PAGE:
This past week of US history is uncharted territory

Written by on January 14, 2021

This past week of US history is uncharted territory

By Ben Stemrich

January 14, 2021

Trump supporters try to break through a police barrier, Wednesday, Jan. 6, 2021, at the Capitol in Washington. As Congress prepared to affirm President-elect Joe Biden’s victory, thousands of people gathered to show their support for President Donald Trump and his claims of election fraud. (AP Photo/Julio Cortez)

President Donald Trump has been impeached by the U.S. House of Representatives for the second time. That historic event came after an unprecedented week that began with a violent attack on the U.S. Capitol and democracy. 

Chris Borick, a professor of Political Science and the director of the Muhlenberg College Institute of Political Opinion, sat down with WLVR’s Ben Stemrich on Jan. 13 to talk about how what’s happening now in the U.S. stacks up against history.

Listen to the interview.

Ben Stemrich: 

Where do we go next?

Prof. Chris Borick:

“We really have no historical reference point to point to this kind of period that we’re living through right now.

When you look at the idea of a president being impeached twice , that doesn’t happen in American history. There were only two before the Trump presidency two impeachments of  presidents. There are other threats and a resignation, only two official impeachments . And if that’s not historic, it’s hard to say what historic is.” 

Q: We’re starting to see pictures of the National Guard members actually sleeping in the halls of the Capitol. We haven’t seen or heard of anything like that since Abraham Lincoln’s time. When you see those pictures, what does that make you think of the current state of our political system?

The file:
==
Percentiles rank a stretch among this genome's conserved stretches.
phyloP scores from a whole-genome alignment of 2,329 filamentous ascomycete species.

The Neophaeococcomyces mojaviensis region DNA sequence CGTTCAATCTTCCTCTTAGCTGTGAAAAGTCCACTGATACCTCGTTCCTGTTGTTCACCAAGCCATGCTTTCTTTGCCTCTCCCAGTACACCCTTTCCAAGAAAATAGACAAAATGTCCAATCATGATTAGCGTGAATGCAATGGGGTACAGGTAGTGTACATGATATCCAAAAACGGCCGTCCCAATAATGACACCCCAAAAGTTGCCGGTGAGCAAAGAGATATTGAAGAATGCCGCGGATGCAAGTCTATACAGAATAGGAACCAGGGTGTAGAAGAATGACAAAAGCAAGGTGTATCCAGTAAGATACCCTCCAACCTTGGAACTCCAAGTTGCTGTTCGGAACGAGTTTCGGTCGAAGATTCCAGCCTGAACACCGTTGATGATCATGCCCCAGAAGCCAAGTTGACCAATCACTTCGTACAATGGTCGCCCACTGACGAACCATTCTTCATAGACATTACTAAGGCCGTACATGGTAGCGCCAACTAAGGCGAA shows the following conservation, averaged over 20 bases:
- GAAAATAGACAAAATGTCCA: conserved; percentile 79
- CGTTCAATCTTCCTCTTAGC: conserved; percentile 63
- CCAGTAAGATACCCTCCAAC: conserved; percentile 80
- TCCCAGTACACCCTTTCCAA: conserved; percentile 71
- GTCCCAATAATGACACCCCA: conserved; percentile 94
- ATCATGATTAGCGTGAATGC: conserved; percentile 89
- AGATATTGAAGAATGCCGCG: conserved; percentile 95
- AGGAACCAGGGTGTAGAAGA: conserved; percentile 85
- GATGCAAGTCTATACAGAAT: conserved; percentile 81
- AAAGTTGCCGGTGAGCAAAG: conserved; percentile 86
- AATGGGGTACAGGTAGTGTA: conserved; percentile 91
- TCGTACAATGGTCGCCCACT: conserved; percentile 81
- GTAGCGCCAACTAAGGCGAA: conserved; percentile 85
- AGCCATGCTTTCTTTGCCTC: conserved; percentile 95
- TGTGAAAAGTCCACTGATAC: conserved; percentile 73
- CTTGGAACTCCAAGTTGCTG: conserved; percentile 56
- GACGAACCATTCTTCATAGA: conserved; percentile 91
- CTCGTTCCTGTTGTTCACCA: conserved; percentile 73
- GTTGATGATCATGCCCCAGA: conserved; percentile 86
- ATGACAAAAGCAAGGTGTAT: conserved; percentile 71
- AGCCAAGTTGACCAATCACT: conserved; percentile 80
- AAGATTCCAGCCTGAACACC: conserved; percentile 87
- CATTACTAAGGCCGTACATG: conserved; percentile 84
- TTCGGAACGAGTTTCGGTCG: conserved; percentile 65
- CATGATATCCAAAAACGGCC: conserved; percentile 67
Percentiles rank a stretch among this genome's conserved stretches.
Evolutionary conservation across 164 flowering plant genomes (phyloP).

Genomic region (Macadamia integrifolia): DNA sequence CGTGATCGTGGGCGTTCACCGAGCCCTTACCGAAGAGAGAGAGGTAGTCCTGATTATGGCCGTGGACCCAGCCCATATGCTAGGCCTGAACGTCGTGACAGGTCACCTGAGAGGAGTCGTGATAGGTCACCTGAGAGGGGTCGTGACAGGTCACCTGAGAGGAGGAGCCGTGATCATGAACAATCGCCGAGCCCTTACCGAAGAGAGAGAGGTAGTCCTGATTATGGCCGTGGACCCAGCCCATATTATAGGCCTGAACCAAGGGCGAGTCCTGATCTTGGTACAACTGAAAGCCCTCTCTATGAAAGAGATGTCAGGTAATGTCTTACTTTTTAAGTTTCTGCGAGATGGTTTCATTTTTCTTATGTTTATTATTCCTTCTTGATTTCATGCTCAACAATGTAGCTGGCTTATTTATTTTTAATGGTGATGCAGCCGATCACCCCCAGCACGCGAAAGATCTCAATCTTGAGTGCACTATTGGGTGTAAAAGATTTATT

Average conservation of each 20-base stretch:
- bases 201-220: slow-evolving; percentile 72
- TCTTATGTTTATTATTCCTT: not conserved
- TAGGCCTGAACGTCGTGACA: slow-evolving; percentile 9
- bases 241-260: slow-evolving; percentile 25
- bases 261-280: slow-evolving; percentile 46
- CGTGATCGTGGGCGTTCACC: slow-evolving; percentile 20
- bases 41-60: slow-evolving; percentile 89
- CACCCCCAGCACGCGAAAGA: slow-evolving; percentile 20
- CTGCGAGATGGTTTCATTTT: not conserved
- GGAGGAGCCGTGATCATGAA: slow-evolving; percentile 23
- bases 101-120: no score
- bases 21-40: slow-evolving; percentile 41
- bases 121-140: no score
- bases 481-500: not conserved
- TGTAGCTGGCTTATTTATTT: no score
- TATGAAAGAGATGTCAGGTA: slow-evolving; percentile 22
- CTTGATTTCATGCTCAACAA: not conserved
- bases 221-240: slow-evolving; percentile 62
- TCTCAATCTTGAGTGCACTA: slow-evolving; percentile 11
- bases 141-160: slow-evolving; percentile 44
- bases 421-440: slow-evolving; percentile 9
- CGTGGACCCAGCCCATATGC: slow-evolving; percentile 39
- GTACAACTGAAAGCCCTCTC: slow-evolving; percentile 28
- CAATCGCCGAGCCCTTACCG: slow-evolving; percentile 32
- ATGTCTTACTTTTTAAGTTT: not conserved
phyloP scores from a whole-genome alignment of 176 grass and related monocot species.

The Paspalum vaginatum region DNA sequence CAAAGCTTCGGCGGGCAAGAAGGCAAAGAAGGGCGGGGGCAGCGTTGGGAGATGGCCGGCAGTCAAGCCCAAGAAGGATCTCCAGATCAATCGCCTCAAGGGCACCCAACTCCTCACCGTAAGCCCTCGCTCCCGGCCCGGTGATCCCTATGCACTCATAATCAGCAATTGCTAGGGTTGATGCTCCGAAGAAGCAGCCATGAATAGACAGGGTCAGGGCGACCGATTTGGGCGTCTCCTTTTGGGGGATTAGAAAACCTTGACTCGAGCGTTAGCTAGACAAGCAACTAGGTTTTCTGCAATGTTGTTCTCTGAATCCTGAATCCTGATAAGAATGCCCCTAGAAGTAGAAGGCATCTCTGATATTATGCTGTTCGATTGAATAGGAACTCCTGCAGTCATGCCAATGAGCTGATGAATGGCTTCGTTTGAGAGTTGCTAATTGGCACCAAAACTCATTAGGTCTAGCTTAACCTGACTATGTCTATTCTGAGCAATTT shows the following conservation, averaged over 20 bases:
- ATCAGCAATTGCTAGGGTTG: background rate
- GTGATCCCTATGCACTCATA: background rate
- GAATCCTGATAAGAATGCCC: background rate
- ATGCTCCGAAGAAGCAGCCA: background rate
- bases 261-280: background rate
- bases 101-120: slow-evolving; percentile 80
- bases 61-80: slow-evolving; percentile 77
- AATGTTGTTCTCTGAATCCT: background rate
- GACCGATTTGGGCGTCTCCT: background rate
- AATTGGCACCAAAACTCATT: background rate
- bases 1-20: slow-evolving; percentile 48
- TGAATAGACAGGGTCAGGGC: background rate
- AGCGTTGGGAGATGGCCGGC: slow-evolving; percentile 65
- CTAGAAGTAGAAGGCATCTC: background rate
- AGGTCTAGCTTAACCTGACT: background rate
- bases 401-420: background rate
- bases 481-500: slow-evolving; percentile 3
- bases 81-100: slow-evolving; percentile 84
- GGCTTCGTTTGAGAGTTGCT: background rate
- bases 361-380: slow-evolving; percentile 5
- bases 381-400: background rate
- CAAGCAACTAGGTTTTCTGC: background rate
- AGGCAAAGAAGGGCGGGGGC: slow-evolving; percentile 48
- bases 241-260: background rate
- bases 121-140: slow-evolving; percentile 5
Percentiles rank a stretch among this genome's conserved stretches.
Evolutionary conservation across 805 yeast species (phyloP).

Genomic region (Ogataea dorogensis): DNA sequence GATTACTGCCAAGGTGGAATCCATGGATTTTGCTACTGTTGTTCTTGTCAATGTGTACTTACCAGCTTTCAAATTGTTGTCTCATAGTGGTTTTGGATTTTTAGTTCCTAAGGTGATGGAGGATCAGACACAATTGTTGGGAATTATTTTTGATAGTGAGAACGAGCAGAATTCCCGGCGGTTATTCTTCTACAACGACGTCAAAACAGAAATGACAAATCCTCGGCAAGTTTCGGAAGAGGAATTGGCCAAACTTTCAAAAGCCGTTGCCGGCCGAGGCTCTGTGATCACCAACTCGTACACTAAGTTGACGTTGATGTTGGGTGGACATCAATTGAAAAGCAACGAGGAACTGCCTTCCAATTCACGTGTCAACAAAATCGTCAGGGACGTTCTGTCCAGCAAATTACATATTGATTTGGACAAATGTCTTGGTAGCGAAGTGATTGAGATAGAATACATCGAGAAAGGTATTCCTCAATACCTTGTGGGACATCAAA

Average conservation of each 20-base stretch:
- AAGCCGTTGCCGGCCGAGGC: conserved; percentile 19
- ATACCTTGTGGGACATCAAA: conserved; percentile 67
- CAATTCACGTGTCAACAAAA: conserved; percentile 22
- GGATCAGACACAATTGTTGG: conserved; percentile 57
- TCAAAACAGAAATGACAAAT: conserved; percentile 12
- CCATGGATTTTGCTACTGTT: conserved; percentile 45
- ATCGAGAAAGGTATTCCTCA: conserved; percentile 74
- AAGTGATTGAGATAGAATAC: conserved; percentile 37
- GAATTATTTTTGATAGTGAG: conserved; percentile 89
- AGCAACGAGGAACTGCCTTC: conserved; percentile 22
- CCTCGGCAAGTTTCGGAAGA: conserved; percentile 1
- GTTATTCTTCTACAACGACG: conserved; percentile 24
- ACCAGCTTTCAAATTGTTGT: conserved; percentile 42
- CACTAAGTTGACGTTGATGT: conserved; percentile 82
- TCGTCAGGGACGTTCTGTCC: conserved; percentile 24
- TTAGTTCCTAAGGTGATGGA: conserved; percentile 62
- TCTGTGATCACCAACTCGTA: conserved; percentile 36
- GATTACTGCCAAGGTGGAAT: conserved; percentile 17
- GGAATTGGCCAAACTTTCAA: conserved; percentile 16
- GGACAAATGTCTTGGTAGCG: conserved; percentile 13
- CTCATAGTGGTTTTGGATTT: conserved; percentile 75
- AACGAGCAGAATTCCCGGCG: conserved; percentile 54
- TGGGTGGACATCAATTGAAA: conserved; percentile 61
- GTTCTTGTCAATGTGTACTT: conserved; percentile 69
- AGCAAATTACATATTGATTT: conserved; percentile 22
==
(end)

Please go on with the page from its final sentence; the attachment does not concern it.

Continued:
“We are in a strange, strange state of affairs in this country in terms of our politics. Those images out of Washington of seeing those National Guard members sleeping, on the floor with their arms next to them is in many ways heartbreaking. 

As we approach what has been our traditional peaceful transfer of power, it’s lost its peaceful element. That, in essence, is what we’ve seen over the last few weeks: a damaging time to our republic. There’s no other way around it. 

For a strong country, we have emerged from crisis before, but we are, without hyperbole, in a political crisis.

I think there are avenues that are available to us as a country through our institutions and our structures, to be able to move forward and and and move to a better time. I think we’re seeing some elements of that in the wake of what happened in Washington last week. 

The residual effects are really deep. Divisions are very powerful and it’s going to take a lot for us to move forward. 

The challenge for the new administration, I think , will be to find ways to make that happen. I hope we see some degree of bipartisanship moving forward to deal with the problems that are immense in the country right now, both from a public health crisis and economic crisis. There’s lots to be done and hopefully we can rise as we have often in the past, to meet those challenges.”

Q: Is there anything in the past that you can point to with Americans rising up in a similar situation? 


“We’ve come out of crisis during the depths of the Depression, with fascism on the rise in Europe and the divides that were part of this country. Those were deep divides in terms of economic paths forward for the US, finding a way to unify at that time, often involved government programs, government efforts to help during the during the New Deal.

As we came out of the turbulence of the 1960s, divisions there were healed by bipartisanship. 

It actually came, ironically enough, during and after the Watergate era. It was a period where you saw some bipartisanship take place and and tried to heal the country including the presidents with President Ford and his part.

That issue [presidential pardon] will be on the table over the next week for certain to help us move forward . 

So you know our history is when I always like the picture that we have a rise in our history that we keep moving forward and upward. But it’s not perfectly even. There are troughs and there are flows with it.

There’s reason to believe that we’re still upward moving, but we’re in one of those periods where it’s vacillating along that upward trajectory.

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